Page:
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Creating a Culture of Inclusion: MCIE Spreads the Word!

Updated: Jun 22, 2021

How many times have you heard any of the following:

“Inclusion doesn’t always work.”

“She belongs in inclusion.”

The problem with these statements is that “inclusion” is not a place.

Wayne Sailor (2016) calls for a move away from a place-based view of inclusion to a whole-school, equity-based approach that provides resources and services that are not based on labels, but instead based on practices that are designed for all learners in a school building. This approach requires an organizational shift in how schools are structured. And we, at MCIE, have worked alongside educators, families, and administrators since 1990 to build the school structures that can support everyone.

One of the main ways MCIE is affecting real change in school districts throughout the U.S. and the world is through presentations that are reaching more people than ever before with the shift to virtual work.

In December 2020, founder and CEO of MCIE, Dr. Carol Quirk, gave a keynote address at the TASH Conference where she spoke about creating a culture of inclusion and why a sense of belonging is so important. She described the communities in which a person is included, meaning the physical or psychological spaces where groups of people “belong” because of a shared interest or identity: places of worship, recreational activities, clubs, homes, and schools. What makes a person feel “included” is the sense of belonging that results from being a member of the community, valued for both their shared interests and unique contributions. 

In March 2021, Dr. Quirk was the speaker at a Town Hall held in Lake Forest, Illinois, where she elaborated on how membership and belonging are linked to meaningful participation in the social and academic activities of a school; these form the foundation for success in school and after school.

Dr. Quirk reminded us that if “inclusion doesn’t work, it wasn’t inclusion.” If the adults and peers are not welcoming and appreciative of a child’s unique gifts, and if the educators are not intentionally planning grade-level lessons adapted for meaningful participation and learning, then it is not inclusion.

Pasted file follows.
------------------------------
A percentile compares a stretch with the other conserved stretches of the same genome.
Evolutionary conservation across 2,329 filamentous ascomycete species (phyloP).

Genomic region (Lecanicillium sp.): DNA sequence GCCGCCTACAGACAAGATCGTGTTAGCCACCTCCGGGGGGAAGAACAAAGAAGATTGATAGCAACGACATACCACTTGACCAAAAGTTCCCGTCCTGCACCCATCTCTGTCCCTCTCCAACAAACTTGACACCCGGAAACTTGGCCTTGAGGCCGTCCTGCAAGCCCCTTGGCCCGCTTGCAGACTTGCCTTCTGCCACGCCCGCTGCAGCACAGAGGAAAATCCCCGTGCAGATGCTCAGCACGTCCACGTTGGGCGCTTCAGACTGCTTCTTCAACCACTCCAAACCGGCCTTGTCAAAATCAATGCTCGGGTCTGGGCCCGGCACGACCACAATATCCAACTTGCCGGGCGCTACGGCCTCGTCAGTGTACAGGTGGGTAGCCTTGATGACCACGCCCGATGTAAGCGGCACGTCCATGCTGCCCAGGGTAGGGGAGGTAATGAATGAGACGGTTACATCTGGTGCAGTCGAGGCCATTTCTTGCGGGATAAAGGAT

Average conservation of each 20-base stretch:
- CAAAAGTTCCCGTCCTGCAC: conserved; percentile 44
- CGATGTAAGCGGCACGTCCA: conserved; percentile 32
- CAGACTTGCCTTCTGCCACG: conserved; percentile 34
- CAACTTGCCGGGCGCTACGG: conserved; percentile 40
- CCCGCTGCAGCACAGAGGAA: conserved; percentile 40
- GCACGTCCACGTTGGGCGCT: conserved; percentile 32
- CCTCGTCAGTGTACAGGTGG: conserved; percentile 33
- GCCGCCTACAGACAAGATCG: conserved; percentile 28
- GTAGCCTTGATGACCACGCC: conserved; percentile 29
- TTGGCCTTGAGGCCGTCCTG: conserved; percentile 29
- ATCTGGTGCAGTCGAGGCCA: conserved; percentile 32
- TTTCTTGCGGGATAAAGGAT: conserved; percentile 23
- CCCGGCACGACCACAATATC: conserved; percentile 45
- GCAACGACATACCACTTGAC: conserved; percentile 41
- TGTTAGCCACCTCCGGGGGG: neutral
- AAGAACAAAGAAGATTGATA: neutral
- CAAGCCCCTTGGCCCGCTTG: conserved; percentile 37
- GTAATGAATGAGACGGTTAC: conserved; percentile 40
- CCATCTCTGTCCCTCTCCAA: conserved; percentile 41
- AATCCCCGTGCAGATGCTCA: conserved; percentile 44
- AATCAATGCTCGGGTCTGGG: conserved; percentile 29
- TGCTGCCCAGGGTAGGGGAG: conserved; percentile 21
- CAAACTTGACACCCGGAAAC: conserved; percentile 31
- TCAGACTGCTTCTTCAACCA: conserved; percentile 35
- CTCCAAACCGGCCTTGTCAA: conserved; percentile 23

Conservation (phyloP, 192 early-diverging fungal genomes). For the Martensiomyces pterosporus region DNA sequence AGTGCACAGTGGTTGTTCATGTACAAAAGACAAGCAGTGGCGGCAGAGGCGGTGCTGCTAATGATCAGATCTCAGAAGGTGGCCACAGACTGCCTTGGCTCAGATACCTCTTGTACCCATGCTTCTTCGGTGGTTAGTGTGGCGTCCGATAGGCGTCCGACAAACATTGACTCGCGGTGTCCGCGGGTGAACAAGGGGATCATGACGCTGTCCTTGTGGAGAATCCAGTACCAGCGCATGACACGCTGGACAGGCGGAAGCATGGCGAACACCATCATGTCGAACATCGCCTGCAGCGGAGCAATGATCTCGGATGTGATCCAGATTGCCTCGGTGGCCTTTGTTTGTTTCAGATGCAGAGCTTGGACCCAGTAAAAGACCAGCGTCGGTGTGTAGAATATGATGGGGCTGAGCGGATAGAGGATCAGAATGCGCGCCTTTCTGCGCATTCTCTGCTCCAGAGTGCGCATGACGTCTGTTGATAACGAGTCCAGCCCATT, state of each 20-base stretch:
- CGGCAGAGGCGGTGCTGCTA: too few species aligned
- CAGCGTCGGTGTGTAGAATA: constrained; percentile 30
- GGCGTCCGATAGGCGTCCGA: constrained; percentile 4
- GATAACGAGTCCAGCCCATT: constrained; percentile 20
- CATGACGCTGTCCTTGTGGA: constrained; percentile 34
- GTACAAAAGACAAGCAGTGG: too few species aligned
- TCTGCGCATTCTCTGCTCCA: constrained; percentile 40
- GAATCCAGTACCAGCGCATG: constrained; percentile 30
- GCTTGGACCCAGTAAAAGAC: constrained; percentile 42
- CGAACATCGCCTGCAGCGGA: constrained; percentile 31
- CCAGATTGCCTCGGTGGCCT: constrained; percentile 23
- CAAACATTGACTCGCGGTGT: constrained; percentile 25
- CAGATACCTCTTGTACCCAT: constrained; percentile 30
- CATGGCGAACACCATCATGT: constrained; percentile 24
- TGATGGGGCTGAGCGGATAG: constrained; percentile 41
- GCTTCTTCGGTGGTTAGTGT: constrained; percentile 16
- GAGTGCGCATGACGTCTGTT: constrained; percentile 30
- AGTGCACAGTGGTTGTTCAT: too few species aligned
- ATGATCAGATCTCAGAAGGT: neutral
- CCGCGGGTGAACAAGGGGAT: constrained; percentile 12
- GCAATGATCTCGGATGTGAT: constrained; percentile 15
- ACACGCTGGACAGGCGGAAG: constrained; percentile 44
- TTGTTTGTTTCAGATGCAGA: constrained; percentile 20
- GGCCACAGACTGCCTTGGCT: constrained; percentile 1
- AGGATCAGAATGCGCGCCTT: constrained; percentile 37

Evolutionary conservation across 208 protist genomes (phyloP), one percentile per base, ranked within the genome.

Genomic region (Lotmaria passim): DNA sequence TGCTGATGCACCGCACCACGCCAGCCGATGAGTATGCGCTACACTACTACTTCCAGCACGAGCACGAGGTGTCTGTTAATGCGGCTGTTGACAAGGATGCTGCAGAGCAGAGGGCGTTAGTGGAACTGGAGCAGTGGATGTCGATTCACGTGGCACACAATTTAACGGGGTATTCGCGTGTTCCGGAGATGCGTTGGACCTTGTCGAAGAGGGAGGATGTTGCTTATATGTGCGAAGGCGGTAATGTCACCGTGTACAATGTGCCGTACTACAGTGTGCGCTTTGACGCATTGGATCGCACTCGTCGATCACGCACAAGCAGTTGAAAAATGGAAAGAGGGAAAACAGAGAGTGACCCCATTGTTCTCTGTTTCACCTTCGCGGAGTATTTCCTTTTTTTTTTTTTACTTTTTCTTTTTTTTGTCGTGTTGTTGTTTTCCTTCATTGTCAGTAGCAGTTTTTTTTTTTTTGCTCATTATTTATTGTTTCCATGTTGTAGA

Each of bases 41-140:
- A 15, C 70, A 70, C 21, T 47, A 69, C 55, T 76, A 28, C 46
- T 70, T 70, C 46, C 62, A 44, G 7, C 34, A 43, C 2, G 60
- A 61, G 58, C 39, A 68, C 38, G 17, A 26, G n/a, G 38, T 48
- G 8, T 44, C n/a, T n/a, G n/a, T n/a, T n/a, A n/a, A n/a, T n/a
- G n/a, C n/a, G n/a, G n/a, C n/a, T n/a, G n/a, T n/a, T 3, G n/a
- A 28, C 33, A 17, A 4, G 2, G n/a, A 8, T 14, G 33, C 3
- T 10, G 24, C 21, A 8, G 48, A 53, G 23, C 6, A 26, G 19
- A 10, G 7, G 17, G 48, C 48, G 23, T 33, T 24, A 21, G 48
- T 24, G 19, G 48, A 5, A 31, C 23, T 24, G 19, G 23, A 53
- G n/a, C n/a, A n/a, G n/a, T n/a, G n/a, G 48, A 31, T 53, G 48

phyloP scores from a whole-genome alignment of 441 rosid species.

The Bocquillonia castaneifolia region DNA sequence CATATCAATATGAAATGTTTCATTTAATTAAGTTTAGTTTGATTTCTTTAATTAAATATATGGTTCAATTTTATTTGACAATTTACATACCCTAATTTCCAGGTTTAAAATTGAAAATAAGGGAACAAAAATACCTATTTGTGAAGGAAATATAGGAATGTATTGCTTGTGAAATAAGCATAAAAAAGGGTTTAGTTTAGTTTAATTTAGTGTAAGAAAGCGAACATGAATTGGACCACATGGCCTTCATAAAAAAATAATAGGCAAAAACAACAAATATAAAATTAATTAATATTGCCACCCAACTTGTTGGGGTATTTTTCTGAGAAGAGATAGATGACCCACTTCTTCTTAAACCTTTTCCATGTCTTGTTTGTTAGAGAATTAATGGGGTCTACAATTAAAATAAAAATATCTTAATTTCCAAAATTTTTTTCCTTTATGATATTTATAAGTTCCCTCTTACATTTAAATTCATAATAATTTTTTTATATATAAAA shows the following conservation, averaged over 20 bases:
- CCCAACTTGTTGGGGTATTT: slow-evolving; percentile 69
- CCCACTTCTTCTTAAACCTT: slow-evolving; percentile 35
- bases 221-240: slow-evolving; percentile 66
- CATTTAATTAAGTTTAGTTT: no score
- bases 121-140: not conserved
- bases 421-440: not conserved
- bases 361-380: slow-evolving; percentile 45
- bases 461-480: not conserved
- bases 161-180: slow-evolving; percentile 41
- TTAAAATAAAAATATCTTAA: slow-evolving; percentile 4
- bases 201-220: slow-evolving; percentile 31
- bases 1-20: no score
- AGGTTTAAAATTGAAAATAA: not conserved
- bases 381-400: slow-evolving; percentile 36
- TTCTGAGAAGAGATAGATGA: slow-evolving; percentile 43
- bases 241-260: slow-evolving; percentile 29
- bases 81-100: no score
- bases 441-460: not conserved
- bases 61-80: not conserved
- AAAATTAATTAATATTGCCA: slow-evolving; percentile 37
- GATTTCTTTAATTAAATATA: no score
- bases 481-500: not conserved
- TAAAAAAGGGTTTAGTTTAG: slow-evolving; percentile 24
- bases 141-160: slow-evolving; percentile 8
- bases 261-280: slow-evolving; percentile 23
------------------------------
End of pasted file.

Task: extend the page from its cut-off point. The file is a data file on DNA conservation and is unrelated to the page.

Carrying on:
Most recently, in cooperation with the Washington Office of Superintendent of Public Instruction and the nonprofit Roots of Inclusion, Dr. Quirk gave a 90-minute presentation and answered questions from educators, families, advocates, and legislators from across Washington State about building a culture of inclusion that is built on a school framework, like MCIE’s.

One key point Dr. Quirk made in this presentation was that the Least Restrictive Environment requirement in the Individuals with Disabilities Education Act (IDEA) clearly states the expectation that planning for placement begins with designing the supports and services that will be delivered in the school and class the child would attend if they did not have a disability. She noted that, while IDEA allows for removals when a child’s behavior is so disruptive that it interferes with learning, it prohibits removals only because of the extent of modifications to the curriculum that are needed.

If we are measuring placement, the rates at which children and youth with disabilities are in general education 80% or more of the day are increasing each year. But Dr. Quirk reminds us that placement alone is insufficient to define inclusion. True inclusion requires a mindset of appreciation, flexibility, welcoming, and willingness to develop a shared understanding through collaboration.

For more information about MCIE, visit


SWIFT Education Center. (2017). Equity as a Basis for Inclusive Educational Systems Change, Research to Practice Brief. Lawrence, KS: Author.


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